Nazi jokes, wrath at Germans highlight Greek despair
By Amie Ferris-Rotman
ATHENS (Reuters) - The dark shadow of German-driven austerity measures squeezing Greece has revived historical enmities and evoked comparisons to the massive destruction of the Mediterranean country at the hands of Nazi Germany over 65 years ago.
Cartoons have sprung up depicting the European Union's "troika" as ferocious soldiers in World War Two German uniforms, and some Greeks are beginning to resent the German tourists flocking their ancient sites.
The staff cartoonist for the liberal daily Eleftherotypia has drawn dozens of such cartoons in recent months, often showing Greek Finance Minister Evangelos Venizelos giving the Nazi salute "Sieg Heil" (Hail Victory) to a soldier.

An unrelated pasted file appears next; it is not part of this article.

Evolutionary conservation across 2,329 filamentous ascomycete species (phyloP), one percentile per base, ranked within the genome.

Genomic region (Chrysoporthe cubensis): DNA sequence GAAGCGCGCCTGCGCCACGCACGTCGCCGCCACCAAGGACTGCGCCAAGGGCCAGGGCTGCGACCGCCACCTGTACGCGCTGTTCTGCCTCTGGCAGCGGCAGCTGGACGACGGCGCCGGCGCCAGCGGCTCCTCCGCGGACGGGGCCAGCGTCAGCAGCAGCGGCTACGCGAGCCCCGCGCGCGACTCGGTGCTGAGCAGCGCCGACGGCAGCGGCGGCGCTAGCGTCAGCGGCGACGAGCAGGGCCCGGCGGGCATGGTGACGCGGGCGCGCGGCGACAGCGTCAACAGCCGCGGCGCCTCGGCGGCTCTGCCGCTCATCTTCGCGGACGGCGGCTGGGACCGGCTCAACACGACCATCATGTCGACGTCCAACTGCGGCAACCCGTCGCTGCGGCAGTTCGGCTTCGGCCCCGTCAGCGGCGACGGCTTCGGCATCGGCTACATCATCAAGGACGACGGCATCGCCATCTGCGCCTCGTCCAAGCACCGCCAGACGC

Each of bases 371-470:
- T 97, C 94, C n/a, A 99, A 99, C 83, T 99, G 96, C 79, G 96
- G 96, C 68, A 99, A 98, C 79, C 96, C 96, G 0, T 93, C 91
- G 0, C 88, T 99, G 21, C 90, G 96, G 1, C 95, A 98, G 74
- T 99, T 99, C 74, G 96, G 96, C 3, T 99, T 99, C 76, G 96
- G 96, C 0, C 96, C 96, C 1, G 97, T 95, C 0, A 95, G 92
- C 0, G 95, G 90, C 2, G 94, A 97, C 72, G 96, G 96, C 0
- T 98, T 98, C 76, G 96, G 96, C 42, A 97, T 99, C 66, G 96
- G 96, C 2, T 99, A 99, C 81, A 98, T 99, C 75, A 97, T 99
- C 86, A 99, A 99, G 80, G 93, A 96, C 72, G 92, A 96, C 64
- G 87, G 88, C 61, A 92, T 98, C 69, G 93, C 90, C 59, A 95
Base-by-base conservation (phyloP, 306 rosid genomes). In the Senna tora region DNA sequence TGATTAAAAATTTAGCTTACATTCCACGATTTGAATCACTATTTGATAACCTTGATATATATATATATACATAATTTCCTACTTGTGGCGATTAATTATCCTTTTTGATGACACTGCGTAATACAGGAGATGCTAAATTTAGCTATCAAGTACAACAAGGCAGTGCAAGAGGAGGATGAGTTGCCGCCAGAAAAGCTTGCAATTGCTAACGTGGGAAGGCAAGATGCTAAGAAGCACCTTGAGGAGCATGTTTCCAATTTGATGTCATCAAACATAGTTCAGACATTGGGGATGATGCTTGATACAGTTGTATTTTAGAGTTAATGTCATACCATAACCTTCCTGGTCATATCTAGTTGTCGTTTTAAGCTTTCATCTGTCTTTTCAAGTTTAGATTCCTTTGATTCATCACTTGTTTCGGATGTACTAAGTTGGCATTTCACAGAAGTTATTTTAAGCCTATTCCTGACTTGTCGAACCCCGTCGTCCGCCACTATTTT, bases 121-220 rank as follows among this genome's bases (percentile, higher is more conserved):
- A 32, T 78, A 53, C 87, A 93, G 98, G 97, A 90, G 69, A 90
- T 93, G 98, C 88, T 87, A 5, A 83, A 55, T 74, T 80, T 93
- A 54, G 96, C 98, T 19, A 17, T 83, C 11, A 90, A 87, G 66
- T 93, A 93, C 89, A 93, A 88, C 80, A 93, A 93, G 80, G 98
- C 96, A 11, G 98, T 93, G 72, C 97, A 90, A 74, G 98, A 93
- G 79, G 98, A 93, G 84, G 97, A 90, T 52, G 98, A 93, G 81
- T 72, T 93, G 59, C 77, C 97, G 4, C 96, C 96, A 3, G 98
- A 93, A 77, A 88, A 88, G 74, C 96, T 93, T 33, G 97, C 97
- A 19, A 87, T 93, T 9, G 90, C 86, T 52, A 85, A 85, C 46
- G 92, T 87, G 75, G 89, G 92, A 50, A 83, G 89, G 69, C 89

"I used the German uniforms symbolically," cartoonist Stathis Stavropoulos told Reuters through an interpreter.
"They show that what Germany did not manage with weapons during World War Two, it is now trying to do through economic means," he said.
The war, during which Greece was occupied and suffered enormous losses, is still a touchy subject today despite Greece's fierce resistance movement at the time.
Some voices in the media have called the present Greek government 'dosilogos', a word meaning traitor and which referred to Greeks who collaborated with the Nazis during the war.
One of Stavropoulos' cartoons, published on October 15, shows a soldier in German uniform watching over Venizelos as he barks at a Greek citizen to cough up more money in taxes. Continued...